Texas, Western Louisiana, and Arkansas were full of "regulators," who wandered about and summarily hanged all persons who could not give a plausible account of themselves.  At Arkadelphia our traveller was arrested and examined.  One person present declared that if he was from Connecticut he must be hanged; but he got off by [scratch in film] "notice" of himself, [scratch in film] been printed in a Texas newspaper—one instance at least, where a newspaper puff was of value.  In Arkansas he found Union men in considerable numbers; but alas, "they were not men accustomed to taking part in politics."  In the free States, too, corrupt men have too often gained the ascendancy because right-minded citizens "were not accustomed to take part in politics"—were unfaithful, that is to say, to their duty to the nation. 

NASHVILLE DAILY UNION, February 13, 1863, p. 1, c. 7
           
Arrival of East Tennesseans.—A party of sixty loyal East Tennesseans arrived in this city last night from their homes, having been forced away through fear of the application of the amended conscription act, which exempts no citizen between the ages of fourteen and fifty-five.  Indeed, no one who is able to carry a gun is overlooked, even though they may have a legal claim to exemption.  These gentlemen are from the vicinity of Knoxville, and have suffered much for the sake of loyalty.  A state of affairs deplorably beyond description, they say, exist in that portion of Tennessee.  They were twelve days on their way from Knoxville to this city.  A number of them have enlisted in the service of the Government since their arrival.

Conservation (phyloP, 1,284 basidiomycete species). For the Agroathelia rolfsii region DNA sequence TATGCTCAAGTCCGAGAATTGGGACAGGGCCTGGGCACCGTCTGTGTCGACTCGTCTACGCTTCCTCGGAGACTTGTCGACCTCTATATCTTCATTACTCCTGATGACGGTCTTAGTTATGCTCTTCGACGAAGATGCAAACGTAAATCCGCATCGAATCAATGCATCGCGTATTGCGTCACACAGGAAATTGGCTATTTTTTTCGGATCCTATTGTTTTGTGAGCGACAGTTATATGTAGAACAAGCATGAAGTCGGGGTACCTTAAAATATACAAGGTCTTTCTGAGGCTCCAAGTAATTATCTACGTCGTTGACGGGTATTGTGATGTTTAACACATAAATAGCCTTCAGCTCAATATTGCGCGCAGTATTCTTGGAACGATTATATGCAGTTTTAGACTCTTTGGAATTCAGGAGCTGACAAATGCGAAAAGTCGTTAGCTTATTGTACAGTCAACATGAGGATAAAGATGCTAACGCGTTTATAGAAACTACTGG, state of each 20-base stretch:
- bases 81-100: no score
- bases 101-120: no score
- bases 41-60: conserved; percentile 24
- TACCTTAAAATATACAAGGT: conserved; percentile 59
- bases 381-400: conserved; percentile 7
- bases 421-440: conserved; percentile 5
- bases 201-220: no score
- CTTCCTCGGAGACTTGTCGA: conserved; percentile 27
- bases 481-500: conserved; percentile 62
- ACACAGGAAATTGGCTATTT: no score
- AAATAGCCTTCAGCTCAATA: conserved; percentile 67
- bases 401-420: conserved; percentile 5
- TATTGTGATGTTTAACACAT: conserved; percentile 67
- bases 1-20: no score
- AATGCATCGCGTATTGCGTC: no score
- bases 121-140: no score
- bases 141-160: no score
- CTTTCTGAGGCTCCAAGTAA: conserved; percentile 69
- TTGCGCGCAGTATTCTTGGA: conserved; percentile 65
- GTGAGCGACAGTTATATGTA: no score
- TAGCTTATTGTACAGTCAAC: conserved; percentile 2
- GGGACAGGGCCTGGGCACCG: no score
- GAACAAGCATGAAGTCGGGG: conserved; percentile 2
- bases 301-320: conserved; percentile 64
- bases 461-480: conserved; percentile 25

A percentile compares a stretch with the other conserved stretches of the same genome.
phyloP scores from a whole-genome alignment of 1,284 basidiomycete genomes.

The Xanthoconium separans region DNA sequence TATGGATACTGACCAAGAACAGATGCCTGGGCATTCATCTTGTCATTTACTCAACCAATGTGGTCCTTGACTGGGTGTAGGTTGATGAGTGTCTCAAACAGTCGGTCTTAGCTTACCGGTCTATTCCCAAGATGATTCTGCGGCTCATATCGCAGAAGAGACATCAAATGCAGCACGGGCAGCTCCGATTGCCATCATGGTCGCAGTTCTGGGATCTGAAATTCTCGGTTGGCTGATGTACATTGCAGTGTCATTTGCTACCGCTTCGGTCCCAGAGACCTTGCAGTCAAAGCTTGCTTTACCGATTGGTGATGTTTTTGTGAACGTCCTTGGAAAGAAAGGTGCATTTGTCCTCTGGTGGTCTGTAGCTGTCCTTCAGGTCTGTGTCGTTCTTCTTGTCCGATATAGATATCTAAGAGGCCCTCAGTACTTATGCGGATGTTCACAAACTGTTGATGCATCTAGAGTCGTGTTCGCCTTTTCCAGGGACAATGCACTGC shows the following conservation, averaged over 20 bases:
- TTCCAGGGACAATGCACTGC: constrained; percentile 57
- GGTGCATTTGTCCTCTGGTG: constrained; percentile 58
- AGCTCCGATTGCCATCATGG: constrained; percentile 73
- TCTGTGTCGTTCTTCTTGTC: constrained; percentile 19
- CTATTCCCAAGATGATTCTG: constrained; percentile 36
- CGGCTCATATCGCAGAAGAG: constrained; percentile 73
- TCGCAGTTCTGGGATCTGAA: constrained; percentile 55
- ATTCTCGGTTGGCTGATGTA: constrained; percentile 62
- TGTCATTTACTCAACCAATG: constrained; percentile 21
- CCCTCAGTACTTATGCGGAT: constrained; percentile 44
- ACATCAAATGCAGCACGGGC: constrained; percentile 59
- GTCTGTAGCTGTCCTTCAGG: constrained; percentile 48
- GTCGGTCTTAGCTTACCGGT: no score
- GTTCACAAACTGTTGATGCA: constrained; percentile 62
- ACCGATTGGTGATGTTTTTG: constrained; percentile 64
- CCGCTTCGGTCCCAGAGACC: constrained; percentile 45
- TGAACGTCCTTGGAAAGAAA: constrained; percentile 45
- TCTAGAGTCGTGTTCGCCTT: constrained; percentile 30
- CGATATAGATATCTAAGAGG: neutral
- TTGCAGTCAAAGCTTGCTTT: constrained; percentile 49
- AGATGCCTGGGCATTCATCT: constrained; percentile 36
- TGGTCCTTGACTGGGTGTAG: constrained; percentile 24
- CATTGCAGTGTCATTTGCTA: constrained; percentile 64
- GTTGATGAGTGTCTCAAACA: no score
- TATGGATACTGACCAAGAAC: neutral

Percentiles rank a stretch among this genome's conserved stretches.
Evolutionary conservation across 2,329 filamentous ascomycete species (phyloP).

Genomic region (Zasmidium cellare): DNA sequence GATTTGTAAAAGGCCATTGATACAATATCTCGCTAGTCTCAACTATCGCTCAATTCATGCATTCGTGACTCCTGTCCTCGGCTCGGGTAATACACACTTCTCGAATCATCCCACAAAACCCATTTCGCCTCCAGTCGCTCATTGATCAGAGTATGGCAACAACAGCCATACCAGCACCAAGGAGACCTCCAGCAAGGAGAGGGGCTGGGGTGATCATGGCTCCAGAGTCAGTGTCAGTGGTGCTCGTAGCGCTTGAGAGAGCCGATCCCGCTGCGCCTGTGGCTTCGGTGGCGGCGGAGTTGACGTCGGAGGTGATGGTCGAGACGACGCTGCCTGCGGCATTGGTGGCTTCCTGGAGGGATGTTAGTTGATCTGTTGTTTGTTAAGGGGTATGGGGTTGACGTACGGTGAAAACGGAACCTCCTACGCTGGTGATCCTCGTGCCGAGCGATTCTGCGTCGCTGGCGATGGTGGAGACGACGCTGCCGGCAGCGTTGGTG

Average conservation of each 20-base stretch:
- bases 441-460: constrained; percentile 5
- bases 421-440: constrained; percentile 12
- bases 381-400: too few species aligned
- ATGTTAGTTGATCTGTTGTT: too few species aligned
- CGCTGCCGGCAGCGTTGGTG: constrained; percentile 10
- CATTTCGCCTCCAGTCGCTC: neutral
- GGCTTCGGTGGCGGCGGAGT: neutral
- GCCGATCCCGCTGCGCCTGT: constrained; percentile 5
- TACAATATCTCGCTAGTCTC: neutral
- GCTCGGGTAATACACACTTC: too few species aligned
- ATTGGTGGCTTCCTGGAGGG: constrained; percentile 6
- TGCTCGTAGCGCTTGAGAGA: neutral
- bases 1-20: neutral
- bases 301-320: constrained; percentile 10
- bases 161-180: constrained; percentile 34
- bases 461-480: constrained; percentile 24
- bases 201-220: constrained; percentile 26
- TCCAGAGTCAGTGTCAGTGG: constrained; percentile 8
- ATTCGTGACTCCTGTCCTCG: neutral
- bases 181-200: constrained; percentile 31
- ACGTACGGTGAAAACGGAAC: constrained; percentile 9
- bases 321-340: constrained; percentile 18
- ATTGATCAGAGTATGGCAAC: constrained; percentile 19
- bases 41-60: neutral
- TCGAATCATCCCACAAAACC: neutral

NASHVILLE DAILY UNION, February 13, 1863, p. 2, c. 2
           
We copy the following paragraph from the Atlanta (Ga.) Confederacy:
           
["]Ready for Butler.—A daughter of South Carolina writes to the Charleston Courier from Darlington District:
           
I propose to spin the thread to make the cord to execute the order of our noble President Davis, when old Butler is caught, and my daughter asks that she may be allowed to adjust it around his neck.["]
           
What models of female refinement this "daughter of South Carolina," and her she adder "gal" must be!  We suppose they are fair samples of the "master race." 

NASHVILLE DAILY UNION, February 13, 1863, p. 2, c. 1
           
A lady of this city, who returned recently from Atlanta, informed a friend of ours that she was offered $25 for a pair of kid boots, worth about $3.00. 

NASHVILLE DAILY UNION, February 13, 1863, p. 2, c. 5
Summary:  Theatre.  "Soldier's Bride;" singing and dancing; "Beauty and the Beast" 

NASHVILLE DAILY UNION, February 13, 1863, p. 3, c. 1

Police Proceedings.

            Before Recorder Shane.—February 12th—. . .
           
Archer, slave of Puryear, cutting down and destroying shade and ornamental trees; thirty-nine lashes and costs.  A righteous verdict.
           
Socrates Bechunan—an individual not as wise as the ancient philosopher, nor as wiley as the late President,--was found guilty of permitting slaves to live on his premises without authority.  He was fined ten dollars and costs. . .